Newsletter 14th June 2020.
Today we keep the feast of Corpus Christi, the Sunday after Trinity Sunday. Normally we commemorate the institution of the Eucharist as part of the Mass of the Last Supper on the evening of Maundy Thursday. There are many things to think about on this evening and so after the completion of the Easter Season, the Church has a special feast to give thanks for the gift of the body and blood of Christ under the appearances of bread and wine. At one time this feast was kept on the Thursday after Trinity Sunday but in recent times it has been moved to the following Sunday.
I hope that all of you and your families are keeping well and managing to cope with all the problems.
From Monday, we are able to open the Church for private prayer. I have put a special page on the web site explaining the rules. I will see how this works during the first week. If it is popular and the rules are obeyed, we can continue. As yet not firm decisions as to when we can start Masses once again although the date of 5th July has been mentioned. I will keep you informed about this. One problem is that due to distancing rules, the number of people allowed to enter the Church will be limited and it may be necessary to arrange an additional Mass. Your thoughts on this would be welcome. I am thinking of 5pm on Sunday.
In the diary I see a date for the parish council for 16th June but obviously this cannot take place. We are thinking of arranging a Zoom meeting once the regulations are published so that we can decide how we should proceed.
The coming week is celebrated as the Eleventh week in ordinary time. The green vestments come out once again.
Friday is the feast of the Sacred Heart, which is always celebrated on Friday after Corpus Christi. I always think of this as the celebration of the human nature of Christ – and try to think of the details in the gospel – the type of clothes that he wore – the food and drink that he enjoyed – the things that he carried about – many details in the gospels if you look carefully and they make a fascinating picture.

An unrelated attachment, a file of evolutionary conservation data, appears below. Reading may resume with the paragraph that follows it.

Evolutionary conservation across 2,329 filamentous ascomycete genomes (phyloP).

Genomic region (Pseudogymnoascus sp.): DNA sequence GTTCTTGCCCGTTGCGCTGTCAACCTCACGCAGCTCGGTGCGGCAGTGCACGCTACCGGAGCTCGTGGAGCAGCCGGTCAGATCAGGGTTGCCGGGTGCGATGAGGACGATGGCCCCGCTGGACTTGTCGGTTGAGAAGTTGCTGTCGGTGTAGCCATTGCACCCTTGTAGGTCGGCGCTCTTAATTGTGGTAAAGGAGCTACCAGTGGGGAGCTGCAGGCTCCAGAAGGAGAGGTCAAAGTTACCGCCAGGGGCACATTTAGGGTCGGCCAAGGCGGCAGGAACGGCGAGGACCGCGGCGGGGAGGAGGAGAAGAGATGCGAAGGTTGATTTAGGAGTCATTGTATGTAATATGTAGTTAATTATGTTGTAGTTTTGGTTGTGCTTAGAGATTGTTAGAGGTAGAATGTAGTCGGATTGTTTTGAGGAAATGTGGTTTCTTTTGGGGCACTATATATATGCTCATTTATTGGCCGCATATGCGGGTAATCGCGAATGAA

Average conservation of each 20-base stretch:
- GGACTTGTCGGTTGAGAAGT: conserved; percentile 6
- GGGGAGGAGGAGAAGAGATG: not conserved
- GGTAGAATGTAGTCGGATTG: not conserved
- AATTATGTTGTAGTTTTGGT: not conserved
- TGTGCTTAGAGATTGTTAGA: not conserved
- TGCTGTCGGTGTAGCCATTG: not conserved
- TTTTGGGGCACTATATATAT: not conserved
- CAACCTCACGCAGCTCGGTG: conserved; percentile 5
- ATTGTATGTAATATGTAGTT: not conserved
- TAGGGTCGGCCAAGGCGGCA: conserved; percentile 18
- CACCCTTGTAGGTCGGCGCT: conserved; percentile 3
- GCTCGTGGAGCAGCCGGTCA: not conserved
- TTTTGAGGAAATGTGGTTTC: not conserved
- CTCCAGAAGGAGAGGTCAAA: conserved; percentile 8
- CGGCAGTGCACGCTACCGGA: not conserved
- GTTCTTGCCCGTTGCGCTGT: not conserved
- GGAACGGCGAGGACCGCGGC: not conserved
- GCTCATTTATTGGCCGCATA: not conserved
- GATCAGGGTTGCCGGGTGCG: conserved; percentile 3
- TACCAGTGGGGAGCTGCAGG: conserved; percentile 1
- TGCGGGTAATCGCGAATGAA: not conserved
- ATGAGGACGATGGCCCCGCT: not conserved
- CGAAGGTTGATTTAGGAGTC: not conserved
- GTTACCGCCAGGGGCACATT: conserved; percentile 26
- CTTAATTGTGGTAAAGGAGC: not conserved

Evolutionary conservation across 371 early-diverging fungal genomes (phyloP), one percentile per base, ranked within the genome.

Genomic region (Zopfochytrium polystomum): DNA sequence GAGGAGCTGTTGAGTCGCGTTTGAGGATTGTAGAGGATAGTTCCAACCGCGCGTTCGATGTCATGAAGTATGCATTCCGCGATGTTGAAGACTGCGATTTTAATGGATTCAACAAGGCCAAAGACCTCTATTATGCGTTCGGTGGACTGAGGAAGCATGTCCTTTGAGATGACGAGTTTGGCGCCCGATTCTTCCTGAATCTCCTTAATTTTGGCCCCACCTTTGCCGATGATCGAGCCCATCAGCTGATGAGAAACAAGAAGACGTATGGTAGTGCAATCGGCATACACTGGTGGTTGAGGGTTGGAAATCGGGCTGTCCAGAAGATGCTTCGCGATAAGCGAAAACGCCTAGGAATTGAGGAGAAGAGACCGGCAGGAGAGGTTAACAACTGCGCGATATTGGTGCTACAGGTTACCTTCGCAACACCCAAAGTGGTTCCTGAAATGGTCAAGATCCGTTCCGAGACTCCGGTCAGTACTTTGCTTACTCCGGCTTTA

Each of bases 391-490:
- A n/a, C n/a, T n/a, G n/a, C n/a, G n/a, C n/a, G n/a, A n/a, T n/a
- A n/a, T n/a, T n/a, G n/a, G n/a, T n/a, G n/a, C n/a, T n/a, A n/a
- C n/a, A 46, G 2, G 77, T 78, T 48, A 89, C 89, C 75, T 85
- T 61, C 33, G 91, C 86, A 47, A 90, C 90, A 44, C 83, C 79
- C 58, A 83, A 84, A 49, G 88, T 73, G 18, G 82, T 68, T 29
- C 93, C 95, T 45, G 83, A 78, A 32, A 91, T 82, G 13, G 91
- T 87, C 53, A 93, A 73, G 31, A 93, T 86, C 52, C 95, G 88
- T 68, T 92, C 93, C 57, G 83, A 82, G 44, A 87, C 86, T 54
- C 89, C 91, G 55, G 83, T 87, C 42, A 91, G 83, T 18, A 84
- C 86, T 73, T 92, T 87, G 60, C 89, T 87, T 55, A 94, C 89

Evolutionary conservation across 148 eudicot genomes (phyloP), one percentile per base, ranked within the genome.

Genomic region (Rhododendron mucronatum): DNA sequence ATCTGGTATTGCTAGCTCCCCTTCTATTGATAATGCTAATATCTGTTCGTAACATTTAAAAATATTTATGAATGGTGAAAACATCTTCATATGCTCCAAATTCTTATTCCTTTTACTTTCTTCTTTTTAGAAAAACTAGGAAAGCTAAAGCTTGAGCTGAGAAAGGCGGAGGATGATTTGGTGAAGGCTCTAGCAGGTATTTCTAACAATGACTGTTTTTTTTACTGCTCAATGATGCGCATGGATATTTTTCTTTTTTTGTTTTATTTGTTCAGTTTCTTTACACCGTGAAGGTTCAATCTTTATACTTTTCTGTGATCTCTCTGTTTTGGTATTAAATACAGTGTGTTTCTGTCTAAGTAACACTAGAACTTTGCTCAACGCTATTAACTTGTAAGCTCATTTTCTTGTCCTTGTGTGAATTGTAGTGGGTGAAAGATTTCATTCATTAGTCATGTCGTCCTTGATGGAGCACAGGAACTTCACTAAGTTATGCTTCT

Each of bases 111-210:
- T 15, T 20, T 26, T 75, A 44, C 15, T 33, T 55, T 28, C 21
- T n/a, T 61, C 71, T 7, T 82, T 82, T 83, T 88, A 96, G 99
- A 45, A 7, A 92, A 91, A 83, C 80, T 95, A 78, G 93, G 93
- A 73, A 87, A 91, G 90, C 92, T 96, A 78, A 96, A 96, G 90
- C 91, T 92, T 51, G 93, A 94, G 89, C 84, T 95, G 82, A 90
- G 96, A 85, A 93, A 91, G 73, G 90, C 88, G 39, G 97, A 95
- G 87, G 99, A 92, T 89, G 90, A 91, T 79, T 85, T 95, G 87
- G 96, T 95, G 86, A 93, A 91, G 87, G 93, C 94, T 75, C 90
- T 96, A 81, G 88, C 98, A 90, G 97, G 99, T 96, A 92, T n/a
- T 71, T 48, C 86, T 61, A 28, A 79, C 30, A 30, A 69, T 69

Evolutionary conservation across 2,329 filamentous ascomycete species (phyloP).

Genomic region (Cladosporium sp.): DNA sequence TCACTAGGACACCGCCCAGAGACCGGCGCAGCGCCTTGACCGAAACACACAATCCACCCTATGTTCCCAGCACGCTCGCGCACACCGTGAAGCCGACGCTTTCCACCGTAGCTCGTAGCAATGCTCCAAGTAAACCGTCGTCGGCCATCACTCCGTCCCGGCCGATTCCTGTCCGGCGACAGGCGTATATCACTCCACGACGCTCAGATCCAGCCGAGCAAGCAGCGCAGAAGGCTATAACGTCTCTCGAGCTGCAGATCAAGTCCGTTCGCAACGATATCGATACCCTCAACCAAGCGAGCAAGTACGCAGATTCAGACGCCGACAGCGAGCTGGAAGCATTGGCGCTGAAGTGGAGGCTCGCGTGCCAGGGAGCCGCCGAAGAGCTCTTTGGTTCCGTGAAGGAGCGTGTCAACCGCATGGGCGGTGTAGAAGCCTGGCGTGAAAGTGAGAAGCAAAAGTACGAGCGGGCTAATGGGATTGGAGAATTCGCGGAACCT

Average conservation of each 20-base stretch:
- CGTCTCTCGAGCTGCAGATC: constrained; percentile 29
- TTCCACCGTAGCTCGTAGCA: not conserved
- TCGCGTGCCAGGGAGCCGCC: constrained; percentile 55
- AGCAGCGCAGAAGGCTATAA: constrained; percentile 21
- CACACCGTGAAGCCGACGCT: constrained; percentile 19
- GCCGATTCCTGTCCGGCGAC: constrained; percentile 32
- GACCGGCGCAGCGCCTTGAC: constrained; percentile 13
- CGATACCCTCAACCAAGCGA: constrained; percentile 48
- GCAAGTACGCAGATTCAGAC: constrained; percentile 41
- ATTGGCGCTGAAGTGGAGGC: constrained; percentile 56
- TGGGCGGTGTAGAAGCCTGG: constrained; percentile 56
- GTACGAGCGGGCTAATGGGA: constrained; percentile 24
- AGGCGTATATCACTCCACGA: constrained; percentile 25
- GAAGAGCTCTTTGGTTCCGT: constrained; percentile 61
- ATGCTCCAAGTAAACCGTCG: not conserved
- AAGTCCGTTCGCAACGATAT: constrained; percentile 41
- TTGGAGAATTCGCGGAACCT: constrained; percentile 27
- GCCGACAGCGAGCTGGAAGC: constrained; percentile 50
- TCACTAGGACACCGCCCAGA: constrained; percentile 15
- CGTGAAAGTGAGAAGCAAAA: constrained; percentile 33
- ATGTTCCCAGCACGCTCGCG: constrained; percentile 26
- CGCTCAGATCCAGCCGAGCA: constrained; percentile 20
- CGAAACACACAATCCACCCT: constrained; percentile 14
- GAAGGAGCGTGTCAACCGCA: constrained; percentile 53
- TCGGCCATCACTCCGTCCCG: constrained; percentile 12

A prayer for Corpus Christi:
Seeing, touching, tasting are in thee deceived;
How says trusty hearing? That shall be believed;
What God’s Son has told me, take for truth I do;
Truth himself speaks truly, or there nothing’ true.
(Not the familiar hymn but a translation by Gerard Manley Hopkins of the original Latin hymn attributed to St. Thomas Aquinas).
Some baby spinach is growing in my pots so I tried to make some oeufs Florentines. Make a white sauce with some margarine, flour and milk and remember to add a little pepper and salt. Meanwhile cook the spinach and drain it very well. Poach an egg in some boiler water, adding a drop of vinegar so that the water swirls. Place the spinach on a bed of white sauce and add pinch of nutmeg to the spinach. Add the lightly poached egg with a sprinkle of cayenne pepper. This will impress your guests.
Various things happening in the garden with some new plants. A cucumber seemed to be doing it well until I sprayed it with soapy water to kill of the bugs. It almost killed it off, but it seems to be recovering. Please to find some cherries on the tree. The basil has not been looking very well of late and I am helping it to grow some new shoots. May be time to start again with some new seeds – thanks to Barry for these!
Probably you may have watched some ancient films in recent weeks. The Police Inspectors all have moustaches and wear double breasted suites and Homberg hats. They drive about in portly Wolseley cars. The stories are usually rubbish but some interesting details. One of the films recently showed passengers waiting for a bus on route 24. They boarded an RTL which would have been correct for Sunday services on this route between October 1952 and May 1953. However, in pulling away from the stop, the bus had morphed into an SRT with an FJJ registration number. (You need to be a nerd to understand this!)
After extensive building works, the boy and his sister are back in their normal house. They were away from home for many weeks. They are delighted with their new rooms, arranging everything, including a vast collection of Lego and the complete Harry Potter books. Alexia is at hand to help with difficult homework questions. I understand that some children have found away to put a fixed picture into the Zoom camera which gives the impression that they are giving full attention to the lesson, though in fact they are wandering off to do other more interesting things.
Here is David Holbrook on his Supervisor:
- His supervisor can be seen any Friday
- Walking up Trumpington Street with an odd movement of the feet,
- Still looking line an old corm, lissom, and knowing
- Uncannily what’s good, what’s bad,
- And probably rather hard up out of the bargain.
Now some learned thoughts from Eliot:
Tennyson and Browning are poets, and they think; but they do not feel their thought as immediately as the odour of a rose. A thought to Donne was an experience: it modified his sensibility. When a poet’s mind is perfectly equipped to its work, it is constantly amalgamating disparate experience …… in the mind of the poet experiences are always forming new wholes.
Keep well and I very much look forward to seeing you all when we can open the Church fully once again.
With best wishes,
Monsignor Nicholas Rothon